Personal expressions bloom at the Agnes

Local artists interpret gallery pieces with personal flower arrangements  

Credit: 
Supplied by Janis Grant

Spring took over at the Agnes Etherington Art Centre with a special exhibit entitled Art In Bloom of floral arrangements interpreting pieces in the gallery’s collection.

From May 13 to 15, 16 artists were chosen as “interpreters” and tasked to create a response to a piece of artwork, using flowers as a medium.  

Preceding the public exhibition, the interpreters created their pieces on site at the Agnes. The opening gala event allowed the interpreters to engage attendees with their floral arrangements and the stories behind them.  

The intent of the project was for the artists to make a personal connection to the gallery works, Katie Allen, organizer of the Agnes In Bloom Committee, said. The exhibit was not merely an exercise in substantive analysis of the original artwork, but rather an opportunity for each interpreter to draw upon their lived experiences and generate a response that was entirely their own.  

One such interpretation by Janus Belanger of Jacob van Oost the Elder’s painting of his son — Portrait of Jacob van Oost the Younger in a Gorget and a Fur Hat (1655) — drew on Belanger’s own experience of having a nephew recovering from an accident.

Belanger’s arrangement combined elements of vivid greenery with muted tones to illustrate the darkness and light felt during a process of recovery. Another interpreter, Wendy Cain, used a simple arrangement of thin black branches and yellow roses, mirroring the colours in the original work, to represent Mary Rawlyk’s triptych of prints, entitled Sewing (1975).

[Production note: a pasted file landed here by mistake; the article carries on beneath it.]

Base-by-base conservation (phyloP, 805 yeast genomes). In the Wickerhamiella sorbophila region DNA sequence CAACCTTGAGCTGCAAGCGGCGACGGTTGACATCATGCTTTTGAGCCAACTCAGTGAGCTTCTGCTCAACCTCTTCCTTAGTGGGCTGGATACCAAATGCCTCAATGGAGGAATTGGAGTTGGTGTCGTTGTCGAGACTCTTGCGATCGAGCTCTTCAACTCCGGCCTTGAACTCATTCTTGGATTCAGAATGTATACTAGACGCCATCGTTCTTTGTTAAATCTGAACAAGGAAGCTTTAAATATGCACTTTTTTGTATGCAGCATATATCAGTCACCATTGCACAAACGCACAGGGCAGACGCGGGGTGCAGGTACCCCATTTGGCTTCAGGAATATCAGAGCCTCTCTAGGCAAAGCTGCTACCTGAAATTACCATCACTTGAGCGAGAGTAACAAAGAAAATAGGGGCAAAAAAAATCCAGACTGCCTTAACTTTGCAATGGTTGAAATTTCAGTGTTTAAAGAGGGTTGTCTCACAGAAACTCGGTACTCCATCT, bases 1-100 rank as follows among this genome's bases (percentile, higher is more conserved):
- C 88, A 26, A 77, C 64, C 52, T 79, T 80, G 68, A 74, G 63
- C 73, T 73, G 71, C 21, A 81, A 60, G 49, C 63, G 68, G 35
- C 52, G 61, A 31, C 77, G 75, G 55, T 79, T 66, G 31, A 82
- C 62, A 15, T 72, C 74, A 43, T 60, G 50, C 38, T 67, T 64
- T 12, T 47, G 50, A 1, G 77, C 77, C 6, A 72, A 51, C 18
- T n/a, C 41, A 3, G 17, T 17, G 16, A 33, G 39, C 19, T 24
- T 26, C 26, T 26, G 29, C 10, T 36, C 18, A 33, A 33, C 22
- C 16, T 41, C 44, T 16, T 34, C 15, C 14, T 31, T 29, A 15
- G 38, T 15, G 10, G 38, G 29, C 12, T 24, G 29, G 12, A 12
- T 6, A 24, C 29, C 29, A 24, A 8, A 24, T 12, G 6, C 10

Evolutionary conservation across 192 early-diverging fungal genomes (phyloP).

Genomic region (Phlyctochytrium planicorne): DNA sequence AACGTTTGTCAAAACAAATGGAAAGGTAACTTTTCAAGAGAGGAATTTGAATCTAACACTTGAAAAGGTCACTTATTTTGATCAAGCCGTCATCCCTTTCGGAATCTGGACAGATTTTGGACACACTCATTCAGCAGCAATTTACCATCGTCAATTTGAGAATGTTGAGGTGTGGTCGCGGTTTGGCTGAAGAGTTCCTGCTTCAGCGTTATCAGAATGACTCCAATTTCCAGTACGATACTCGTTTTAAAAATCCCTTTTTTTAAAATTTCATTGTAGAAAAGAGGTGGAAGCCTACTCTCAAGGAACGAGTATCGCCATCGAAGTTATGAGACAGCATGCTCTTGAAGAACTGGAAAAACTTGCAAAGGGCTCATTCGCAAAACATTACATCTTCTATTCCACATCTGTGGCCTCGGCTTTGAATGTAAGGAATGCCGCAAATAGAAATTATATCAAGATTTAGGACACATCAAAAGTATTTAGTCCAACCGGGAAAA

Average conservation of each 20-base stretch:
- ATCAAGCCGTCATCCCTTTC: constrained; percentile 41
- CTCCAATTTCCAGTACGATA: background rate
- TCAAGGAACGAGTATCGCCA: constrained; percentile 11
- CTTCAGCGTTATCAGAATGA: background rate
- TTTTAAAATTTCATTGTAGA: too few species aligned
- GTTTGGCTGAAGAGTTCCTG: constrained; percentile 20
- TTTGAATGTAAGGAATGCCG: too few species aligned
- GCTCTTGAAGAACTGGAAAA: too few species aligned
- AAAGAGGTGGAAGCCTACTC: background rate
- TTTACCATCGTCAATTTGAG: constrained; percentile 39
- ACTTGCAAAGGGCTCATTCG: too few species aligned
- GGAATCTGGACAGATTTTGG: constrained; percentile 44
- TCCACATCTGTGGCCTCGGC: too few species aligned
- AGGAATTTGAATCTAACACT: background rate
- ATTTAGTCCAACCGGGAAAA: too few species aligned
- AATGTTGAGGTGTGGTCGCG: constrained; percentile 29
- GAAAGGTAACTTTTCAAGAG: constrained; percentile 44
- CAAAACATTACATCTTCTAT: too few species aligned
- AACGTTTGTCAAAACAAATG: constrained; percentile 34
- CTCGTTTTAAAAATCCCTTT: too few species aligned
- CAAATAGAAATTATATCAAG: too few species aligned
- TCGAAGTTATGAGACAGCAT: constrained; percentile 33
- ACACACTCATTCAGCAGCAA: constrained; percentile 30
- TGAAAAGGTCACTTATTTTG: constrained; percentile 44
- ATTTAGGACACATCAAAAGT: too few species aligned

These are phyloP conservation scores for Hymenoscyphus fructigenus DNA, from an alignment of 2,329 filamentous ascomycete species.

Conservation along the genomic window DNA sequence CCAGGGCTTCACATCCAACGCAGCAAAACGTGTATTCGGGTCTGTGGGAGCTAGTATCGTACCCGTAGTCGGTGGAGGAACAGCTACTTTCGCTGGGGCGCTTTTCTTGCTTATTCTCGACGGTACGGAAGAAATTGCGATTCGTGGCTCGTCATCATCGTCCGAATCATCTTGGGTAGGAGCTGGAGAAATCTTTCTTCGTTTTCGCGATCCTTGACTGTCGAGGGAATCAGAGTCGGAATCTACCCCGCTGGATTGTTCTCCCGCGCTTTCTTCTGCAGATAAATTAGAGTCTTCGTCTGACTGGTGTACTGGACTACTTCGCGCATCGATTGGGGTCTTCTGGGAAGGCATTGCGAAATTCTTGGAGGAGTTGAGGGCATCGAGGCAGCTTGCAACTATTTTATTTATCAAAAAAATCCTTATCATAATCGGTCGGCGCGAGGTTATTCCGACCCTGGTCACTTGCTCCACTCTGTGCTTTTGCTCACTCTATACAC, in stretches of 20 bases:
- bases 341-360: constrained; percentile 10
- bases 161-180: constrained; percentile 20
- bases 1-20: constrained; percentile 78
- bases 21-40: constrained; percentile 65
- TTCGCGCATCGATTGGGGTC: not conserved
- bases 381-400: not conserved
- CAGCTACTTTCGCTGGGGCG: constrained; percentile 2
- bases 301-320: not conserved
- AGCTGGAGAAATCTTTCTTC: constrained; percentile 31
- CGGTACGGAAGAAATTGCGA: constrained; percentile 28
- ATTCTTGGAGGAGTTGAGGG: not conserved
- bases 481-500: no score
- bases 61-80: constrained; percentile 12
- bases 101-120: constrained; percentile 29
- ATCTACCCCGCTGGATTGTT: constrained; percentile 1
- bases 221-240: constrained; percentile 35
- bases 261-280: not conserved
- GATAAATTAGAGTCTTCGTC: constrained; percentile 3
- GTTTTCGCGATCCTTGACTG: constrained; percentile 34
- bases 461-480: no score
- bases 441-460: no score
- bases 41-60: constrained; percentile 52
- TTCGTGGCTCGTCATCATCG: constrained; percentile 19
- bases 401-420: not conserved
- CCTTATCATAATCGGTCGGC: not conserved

“Making something pared down and simple is often more difficult than creating something elaborate,” Cain said, speaking of the balance artists try to strike in their work. 

Cain’s minimalist response to the prints effectively echoed the delicate detailing and negative space that made the original work so significant. 

Her interpretation went on to win the Art in Bloom People’s Choice award, chosen from ballots cast by exhibit visitors. 

Wendy Cain’s floral interpretation of Mary Rawlyk’s triptych of prints, entitled Sewing. Supplied by Janis Grant. 

The other interpreted works were, selected from a variety of styles and genres, including two other Mary Rawlyk works, Wringing Shirt (1974) and Brushing Hair (1978), among others from varying years.

The fundraising gala to mark the opening of Art in Bloom supported ArtZone and Agnes Connects, two of the Agnes’ community involvement programs. 

ArtZone is a youth outreach program venture that supplies a space for teens ages 14-18 to pursue creative work, while Agnes Connects is an initiative to engage new members of the Kingston community with the gallery.  

Allen Grant, the Agnes’ community liaison facilitator, spoke to what the Art In Bloom exhibit meant for the expansion of the gallery’s commitment to the public. 

“Community engagement was half of Agnes’ vision when it came to her collection and her house,” Grant said. “This is the kind of thing that the Agnes should be doing more of and will be doing more of.”  

The Art In Bloom exhibit serves as an effective catalyst for these goals to come to fruition. Not only did it directly draw upon community members to be official interpreters, but it encouraged viewers to be unofficial interpreters of both layers of work — the original masterpiece and the floral arrangement.  

Art In Bloom’s creative combination of original work, personal stories and community outreach offered an enthusiastic opportunity to engage with the arts. 

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